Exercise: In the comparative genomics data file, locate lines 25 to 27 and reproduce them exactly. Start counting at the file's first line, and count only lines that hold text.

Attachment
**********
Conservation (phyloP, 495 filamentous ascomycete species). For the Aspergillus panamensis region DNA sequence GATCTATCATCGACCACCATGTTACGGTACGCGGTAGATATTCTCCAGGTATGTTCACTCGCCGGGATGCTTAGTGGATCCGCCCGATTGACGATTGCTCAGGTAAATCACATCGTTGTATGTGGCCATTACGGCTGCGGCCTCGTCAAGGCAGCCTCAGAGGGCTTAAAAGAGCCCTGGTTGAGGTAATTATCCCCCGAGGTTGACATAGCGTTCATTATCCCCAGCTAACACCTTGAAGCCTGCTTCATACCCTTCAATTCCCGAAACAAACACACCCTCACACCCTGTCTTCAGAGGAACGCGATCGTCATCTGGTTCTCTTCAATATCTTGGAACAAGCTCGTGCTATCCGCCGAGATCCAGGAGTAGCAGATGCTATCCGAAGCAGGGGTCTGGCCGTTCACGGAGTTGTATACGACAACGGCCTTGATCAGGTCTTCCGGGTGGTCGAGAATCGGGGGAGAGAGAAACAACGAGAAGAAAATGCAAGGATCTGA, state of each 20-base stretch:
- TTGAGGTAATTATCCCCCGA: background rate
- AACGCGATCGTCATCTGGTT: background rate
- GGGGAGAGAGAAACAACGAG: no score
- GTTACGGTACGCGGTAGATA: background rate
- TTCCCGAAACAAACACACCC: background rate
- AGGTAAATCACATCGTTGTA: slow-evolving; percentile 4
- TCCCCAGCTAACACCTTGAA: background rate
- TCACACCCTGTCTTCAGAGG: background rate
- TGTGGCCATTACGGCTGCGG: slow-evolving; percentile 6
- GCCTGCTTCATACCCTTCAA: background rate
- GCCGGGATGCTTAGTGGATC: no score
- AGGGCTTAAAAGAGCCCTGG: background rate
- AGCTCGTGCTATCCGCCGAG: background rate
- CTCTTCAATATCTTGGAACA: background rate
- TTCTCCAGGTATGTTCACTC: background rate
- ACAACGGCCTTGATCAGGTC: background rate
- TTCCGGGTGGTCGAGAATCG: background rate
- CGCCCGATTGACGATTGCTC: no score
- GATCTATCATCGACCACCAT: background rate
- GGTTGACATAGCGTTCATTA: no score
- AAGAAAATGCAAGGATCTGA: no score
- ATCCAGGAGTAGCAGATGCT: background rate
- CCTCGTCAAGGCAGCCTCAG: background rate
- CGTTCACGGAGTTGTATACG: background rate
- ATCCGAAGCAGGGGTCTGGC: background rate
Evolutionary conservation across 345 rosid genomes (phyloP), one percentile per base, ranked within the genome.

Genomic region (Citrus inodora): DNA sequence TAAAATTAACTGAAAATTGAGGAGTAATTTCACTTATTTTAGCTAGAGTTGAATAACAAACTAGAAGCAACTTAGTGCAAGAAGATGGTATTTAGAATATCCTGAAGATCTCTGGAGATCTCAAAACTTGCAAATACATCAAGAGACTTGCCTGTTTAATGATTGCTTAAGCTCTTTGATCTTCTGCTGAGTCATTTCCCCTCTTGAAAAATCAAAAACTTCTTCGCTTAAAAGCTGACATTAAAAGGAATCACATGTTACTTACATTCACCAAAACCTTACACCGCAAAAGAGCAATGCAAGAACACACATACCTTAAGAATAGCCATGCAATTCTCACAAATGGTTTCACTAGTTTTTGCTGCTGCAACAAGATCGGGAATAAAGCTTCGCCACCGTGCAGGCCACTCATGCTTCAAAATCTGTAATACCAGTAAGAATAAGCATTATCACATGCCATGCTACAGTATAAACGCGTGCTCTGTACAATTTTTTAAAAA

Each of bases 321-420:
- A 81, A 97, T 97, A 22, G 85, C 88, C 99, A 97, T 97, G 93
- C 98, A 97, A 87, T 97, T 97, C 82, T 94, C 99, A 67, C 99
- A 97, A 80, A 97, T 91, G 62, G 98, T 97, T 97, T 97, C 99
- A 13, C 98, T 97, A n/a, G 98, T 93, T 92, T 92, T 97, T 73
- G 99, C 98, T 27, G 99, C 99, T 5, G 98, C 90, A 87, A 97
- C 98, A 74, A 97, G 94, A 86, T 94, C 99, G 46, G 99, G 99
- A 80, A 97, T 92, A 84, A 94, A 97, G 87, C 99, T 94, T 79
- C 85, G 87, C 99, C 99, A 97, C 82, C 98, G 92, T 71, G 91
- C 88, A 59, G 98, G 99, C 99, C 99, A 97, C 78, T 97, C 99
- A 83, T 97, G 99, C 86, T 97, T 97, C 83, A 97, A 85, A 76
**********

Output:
- CGTTCACGGAGTTGTATACG: background rate
- ATCCGAAGCAGGGGTCTGGC: background rate
Evolutionary conservation across 345 rosid genomes (phyloP), one percentile per base, ranked within the genome.